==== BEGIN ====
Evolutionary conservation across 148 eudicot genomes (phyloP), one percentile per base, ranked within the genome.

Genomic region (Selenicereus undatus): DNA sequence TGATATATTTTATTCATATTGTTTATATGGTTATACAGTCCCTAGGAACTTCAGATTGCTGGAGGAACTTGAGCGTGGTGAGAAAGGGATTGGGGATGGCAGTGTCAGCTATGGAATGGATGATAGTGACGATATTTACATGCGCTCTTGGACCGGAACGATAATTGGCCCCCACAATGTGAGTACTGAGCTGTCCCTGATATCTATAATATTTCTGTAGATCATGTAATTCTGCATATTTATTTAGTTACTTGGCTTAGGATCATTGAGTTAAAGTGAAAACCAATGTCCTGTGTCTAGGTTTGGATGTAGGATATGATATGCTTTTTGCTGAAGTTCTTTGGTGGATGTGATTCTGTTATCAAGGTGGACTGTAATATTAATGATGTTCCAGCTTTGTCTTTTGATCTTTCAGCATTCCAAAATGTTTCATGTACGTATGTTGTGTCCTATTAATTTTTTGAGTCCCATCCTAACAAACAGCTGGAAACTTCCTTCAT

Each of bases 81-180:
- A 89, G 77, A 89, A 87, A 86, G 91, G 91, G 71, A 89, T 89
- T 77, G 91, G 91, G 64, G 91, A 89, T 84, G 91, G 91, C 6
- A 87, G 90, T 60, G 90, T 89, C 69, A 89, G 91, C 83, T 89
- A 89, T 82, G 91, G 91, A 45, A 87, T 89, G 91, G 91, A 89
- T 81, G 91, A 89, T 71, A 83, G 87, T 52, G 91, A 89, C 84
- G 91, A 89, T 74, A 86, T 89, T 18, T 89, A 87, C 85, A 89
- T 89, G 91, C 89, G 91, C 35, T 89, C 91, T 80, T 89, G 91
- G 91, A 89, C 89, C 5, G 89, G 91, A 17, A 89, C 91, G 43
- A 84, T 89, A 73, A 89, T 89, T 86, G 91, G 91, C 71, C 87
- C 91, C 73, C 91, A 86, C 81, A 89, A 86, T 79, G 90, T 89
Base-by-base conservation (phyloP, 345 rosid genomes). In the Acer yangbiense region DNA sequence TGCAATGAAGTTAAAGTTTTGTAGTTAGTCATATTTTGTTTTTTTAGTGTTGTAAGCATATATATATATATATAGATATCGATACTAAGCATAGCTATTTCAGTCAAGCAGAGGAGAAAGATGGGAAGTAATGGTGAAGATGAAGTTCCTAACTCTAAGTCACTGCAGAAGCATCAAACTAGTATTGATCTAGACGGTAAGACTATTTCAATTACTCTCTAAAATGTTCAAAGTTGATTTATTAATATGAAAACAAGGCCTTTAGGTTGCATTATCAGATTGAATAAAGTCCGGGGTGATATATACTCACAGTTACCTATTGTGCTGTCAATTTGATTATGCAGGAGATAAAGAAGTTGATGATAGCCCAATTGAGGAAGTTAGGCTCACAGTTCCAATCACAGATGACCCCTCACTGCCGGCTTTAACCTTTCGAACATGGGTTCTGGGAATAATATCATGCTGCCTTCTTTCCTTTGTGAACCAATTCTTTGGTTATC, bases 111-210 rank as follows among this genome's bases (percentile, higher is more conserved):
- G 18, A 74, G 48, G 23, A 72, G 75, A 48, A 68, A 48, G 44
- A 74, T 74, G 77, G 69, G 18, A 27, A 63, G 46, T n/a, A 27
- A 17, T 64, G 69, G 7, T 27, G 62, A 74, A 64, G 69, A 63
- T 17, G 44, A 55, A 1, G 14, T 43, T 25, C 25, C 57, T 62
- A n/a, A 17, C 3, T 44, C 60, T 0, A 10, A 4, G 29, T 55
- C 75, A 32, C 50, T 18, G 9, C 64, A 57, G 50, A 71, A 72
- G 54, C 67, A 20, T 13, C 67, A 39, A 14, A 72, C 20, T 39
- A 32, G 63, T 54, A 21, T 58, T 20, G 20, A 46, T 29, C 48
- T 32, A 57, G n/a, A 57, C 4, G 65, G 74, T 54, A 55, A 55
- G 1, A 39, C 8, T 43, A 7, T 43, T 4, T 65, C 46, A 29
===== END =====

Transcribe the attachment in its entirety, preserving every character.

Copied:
Evolutionary conservation across 148 eudicot genomes (phyloP), one percentile per base, ranked within the genome.

Genomic region (Selenicereus undatus): DNA sequence TGATATATTTTATTCATATTGTTTATATGGTTATACAGTCCCTAGGAACTTCAGATTGCTGGAGGAACTTGAGCGTGGTGAGAAAGGGATTGGGGATGGCAGTGTCAGCTATGGAATGGATGATAGTGACGATATTTACATGCGCTCTTGGACCGGAACGATAATTGGCCCCCACAATGTGAGTACTGAGCTGTCCCTGATATCTATAATATTTCTGTAGATCATGTAATTCTGCATATTTATTTAGTTACTTGGCTTAGGATCATTGAGTTAAAGTGAAAACCAATGTCCTGTGTCTAGGTTTGGATGTAGGATATGATATGCTTTTTGCTGAAGTTCTTTGGTGGATGTGATTCTGTTATCAAGGTGGACTGTAATATTAATGATGTTCCAGCTTTGTCTTTTGATCTTTCAGCATTCCAAAATGTTTCATGTACGTATGTTGTGTCCTATTAATTTTTTGAGTCCCATCCTAACAAACAGCTGGAAACTTCCTTCAT

Each of bases 81-180:
- A 89, G 77, A 89, A 87, A 86, G 91, G 91, G 71, A 89, T 89
- T 77, G 91, G 91, G 64, G 91, A 89, T 84, G 91, G 91, C 6
- A 87, G 90, T 60, G 90, T 89, C 69, A 89, G 91, C 83, T 89
- A 89, T 82, G 91, G 91, A 45, A 87, T 89, G 91, G 91, A 89
- T 81, G 91, A 89, T 71, A 83, G 87, T 52, G 91, A 89, C 84
- G 91, A 89, T 74, A 86, T 89, T 18, T 89, A 87, C 85, A 89
- T 89, G 91, C 89, G 91, C 35, T 89, C 91, T 80, T 89, G 91
- G 91, A 89, C 89, C 5, G 89, G 91, A 17, A 89, C 91, G 43
- A 84, T 89, A 73, A 89, T 89, T 86, G 91, G 91, C 71, C 87
- C 91, C 73, C 91, A 86, C 81, A 89, A 86, T 79, G 90, T 89
Base-by-base conservation (phyloP, 345 rosid genomes). In the Acer yangbiense region DNA sequence TGCAATGAAGTTAAAGTTTTGTAGTTAGTCATATTTTGTTTTTTTAGTGTTGTAAGCATATATATATATATATAGATATCGATACTAAGCATAGCTATTTCAGTCAAGCAGAGGAGAAAGATGGGAAGTAATGGTGAAGATGAAGTTCCTAACTCTAAGTCACTGCAGAAGCATCAAACTAGTATTGATCTAGACGGTAAGACTATTTCAATTACTCTCTAAAATGTTCAAAGTTGATTTATTAATATGAAAACAAGGCCTTTAGGTTGCATTATCAGATTGAATAAAGTCCGGGGTGATATATACTCACAGTTACCTATTGTGCTGTCAATTTGATTATGCAGGAGATAAAGAAGTTGATGATAGCCCAATTGAGGAAGTTAGGCTCACAGTTCCAATCACAGATGACCCCTCACTGCCGGCTTTAACCTTTCGAACATGGGTTCTGGGAATAATATCATGCTGCCTTCTTTCCTTTGTGAACCAATTCTTTGGTTATC, bases 111-210 rank as follows among this genome's bases (percentile, higher is more conserved):
- G 18, A 74, G 48, G 23, A 72, G 75, A 48, A 68, A 48, G 44
- A 74, T 74, G 77, G 69, G 18, A 27, A 63, G 46, T n/a, A 27
- A 17, T 64, G 69, G 7, T 27, G 62, A 74, A 64, G 69, A 63
- T 17, G 44, A 55, A 1, G 14, T 43, T 25, C 25, C 57, T 62
- A n/a, A 17, C 3, T 44, C 60, T 0, A 10, A 4, G 29, T 55
- C 75, A 32, C 50, T 18, G 9, C 64, A 57, G 50, A 71, A 72
- G 54, C 67, A 20, T 13, C 67, A 39, A 14, A 72, C 20, T 39
- A 32, G 63, T 54, A 21, T 58, T 20, G 20, A 46, T 29, C 48
- T 32, A 57, G n/a, A 57, C 4, G 65, G 74, T 54, A 55, A 55
- G 1, A 39, C 8, T 43, A 7, T 43, T 4, T 65, C 46, A 29